Semantic transparency and doublet formation: the case of Hebrew location nouns

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This study examines the correlation between derivational paradigms and morphological variation and change. I will examine a case study of Hebrew location nouns formation. Semitic morphology relies highly on non-concatenative morphology, where words are formed in patterns. Some Hebrew location nouns that are formed in one pattern, receive an additional form in another pattern with no change of their meaning. In contrast, there are location nouns, which are also formed in the same pattern, but do not have morphological doublets. Previous studies accounted for this change and proposed phonological and semantic criteria that trigger it. However, such explanation only account for why the change occurs, but not for cases where there is no doublet formation. I argue that morphological change is highly motivated in cases where the forms that undergo a change are part of a derivational paradigm. Specifically, I will show that only location nouns that are derivationally related to a verbal counterpart, such that the semantic relation between them is highly transparent, can undergo such change and have doublets. In contrast, words that are not part of such a paradigm are less likely to undergo change. The study highlights the important role of semantic transparency and derivational paradigms in morphological variation and change, showing that properties of words are not the only criteria that are taken into consideration, but also their relations with other words within a derivational paradigm.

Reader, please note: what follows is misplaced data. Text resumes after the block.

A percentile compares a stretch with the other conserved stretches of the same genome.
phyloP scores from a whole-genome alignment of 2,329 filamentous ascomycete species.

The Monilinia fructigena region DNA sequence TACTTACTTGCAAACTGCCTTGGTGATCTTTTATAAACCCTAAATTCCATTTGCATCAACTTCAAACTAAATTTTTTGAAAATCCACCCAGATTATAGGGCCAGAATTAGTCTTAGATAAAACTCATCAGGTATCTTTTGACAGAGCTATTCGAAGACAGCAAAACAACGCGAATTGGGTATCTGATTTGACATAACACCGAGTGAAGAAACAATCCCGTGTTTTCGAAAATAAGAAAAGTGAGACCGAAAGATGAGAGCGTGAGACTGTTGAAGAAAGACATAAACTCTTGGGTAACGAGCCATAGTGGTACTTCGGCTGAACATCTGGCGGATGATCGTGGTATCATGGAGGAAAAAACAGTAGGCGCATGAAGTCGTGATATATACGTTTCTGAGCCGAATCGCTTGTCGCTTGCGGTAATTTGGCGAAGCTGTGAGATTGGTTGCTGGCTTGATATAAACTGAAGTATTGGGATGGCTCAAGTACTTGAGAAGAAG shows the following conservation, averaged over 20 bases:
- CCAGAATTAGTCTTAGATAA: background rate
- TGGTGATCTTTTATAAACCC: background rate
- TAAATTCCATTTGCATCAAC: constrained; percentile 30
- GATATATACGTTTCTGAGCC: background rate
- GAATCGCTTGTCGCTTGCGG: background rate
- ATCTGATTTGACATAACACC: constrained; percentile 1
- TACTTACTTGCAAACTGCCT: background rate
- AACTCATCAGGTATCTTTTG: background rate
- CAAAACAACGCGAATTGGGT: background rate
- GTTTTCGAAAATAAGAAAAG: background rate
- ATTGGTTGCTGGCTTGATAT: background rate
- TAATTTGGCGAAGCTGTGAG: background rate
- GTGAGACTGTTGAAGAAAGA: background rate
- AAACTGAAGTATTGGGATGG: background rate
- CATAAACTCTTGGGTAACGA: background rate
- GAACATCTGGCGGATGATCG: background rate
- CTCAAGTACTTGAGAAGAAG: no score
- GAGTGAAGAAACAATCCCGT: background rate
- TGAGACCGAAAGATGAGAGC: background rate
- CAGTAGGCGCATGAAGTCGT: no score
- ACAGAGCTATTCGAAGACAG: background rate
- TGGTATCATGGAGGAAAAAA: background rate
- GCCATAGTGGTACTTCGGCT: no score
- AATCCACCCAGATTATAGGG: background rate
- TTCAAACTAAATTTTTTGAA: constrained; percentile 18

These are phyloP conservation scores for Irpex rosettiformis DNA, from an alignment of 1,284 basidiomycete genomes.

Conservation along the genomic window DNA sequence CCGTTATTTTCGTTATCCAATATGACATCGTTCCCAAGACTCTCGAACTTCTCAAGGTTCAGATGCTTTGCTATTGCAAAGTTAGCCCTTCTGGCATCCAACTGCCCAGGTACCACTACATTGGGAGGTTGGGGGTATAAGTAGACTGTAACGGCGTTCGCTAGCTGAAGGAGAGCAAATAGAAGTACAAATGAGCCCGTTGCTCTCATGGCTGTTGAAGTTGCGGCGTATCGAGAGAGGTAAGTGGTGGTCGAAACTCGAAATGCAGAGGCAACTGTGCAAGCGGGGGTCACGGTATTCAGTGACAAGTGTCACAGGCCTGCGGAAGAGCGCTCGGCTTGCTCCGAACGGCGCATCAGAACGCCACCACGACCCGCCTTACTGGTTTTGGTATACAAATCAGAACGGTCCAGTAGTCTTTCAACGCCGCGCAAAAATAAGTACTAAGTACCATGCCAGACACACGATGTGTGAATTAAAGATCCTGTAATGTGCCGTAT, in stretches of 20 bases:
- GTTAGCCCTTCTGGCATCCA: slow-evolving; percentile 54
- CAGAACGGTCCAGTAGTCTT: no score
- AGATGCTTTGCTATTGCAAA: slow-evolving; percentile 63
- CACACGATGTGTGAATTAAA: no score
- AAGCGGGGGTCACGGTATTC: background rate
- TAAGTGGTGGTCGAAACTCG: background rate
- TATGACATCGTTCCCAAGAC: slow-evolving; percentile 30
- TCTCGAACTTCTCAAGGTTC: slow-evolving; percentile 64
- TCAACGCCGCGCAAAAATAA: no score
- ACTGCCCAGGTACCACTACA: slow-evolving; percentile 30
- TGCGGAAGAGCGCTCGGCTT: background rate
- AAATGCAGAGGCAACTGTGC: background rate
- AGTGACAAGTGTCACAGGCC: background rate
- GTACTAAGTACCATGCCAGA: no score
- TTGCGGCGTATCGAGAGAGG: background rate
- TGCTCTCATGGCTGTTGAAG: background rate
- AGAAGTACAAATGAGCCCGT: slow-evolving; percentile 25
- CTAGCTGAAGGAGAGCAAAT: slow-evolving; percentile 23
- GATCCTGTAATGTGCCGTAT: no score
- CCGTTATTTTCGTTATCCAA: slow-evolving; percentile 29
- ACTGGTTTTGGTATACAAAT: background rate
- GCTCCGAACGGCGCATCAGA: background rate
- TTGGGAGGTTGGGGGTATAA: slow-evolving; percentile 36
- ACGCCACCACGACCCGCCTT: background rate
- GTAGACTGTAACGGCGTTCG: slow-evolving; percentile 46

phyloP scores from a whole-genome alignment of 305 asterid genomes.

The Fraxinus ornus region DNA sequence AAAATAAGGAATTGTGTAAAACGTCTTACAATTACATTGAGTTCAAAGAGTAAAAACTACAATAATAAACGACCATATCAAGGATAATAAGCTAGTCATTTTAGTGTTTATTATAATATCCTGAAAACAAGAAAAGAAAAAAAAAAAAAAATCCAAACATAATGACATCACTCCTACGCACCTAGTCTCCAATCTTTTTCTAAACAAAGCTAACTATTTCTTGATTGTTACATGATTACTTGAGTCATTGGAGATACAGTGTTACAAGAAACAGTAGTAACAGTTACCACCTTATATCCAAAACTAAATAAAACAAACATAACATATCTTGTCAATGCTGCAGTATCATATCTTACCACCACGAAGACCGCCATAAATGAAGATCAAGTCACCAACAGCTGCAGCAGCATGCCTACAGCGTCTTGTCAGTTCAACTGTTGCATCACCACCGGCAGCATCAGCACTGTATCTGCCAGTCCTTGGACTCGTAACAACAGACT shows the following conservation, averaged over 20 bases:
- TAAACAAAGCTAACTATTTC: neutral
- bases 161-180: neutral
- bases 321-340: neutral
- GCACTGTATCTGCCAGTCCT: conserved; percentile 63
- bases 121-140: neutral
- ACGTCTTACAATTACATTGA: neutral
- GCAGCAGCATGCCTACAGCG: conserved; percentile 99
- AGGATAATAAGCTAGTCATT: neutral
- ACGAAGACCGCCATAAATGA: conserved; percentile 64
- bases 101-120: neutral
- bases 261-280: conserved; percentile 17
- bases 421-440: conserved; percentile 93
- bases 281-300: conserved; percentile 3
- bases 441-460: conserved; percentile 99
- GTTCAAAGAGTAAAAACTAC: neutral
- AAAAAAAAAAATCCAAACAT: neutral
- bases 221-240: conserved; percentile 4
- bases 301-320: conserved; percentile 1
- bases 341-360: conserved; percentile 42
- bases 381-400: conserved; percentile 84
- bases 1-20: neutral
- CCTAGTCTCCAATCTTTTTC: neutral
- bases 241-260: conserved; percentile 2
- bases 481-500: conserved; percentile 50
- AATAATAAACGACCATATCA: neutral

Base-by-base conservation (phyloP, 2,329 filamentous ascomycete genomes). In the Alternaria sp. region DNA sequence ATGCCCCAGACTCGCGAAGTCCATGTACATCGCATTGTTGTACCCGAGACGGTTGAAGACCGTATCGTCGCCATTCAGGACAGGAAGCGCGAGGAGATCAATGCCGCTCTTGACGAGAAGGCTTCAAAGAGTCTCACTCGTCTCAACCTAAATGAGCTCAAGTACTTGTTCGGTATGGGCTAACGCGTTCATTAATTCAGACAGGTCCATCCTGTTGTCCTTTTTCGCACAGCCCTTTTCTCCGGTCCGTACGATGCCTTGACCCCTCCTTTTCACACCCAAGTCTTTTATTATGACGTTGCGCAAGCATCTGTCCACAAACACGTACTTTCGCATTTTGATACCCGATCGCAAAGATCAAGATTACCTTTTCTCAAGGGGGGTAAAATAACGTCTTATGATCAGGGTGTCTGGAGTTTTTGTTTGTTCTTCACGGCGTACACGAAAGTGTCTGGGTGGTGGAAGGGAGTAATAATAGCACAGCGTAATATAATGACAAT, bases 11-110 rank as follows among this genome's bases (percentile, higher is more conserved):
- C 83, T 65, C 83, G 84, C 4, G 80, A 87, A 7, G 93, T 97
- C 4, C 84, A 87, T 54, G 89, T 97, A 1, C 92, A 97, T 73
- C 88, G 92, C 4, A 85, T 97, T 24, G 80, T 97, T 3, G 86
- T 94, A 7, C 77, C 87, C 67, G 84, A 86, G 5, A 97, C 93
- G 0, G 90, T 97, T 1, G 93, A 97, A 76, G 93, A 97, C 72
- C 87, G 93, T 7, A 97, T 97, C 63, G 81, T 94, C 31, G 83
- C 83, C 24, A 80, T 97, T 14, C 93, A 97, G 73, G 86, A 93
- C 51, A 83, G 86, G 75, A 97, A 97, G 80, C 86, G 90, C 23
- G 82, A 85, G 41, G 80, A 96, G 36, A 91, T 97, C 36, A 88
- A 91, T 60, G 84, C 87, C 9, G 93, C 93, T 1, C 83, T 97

Original languageEnglish
StateAccepted/In press - 2024

Bibliographical note

Publisher Copyright:
© The Author(s) 2024.


  • Derivation
  • Derivational paradigms
  • Doublets
  • Location nouns
  • Semantic transparency
  • Variation


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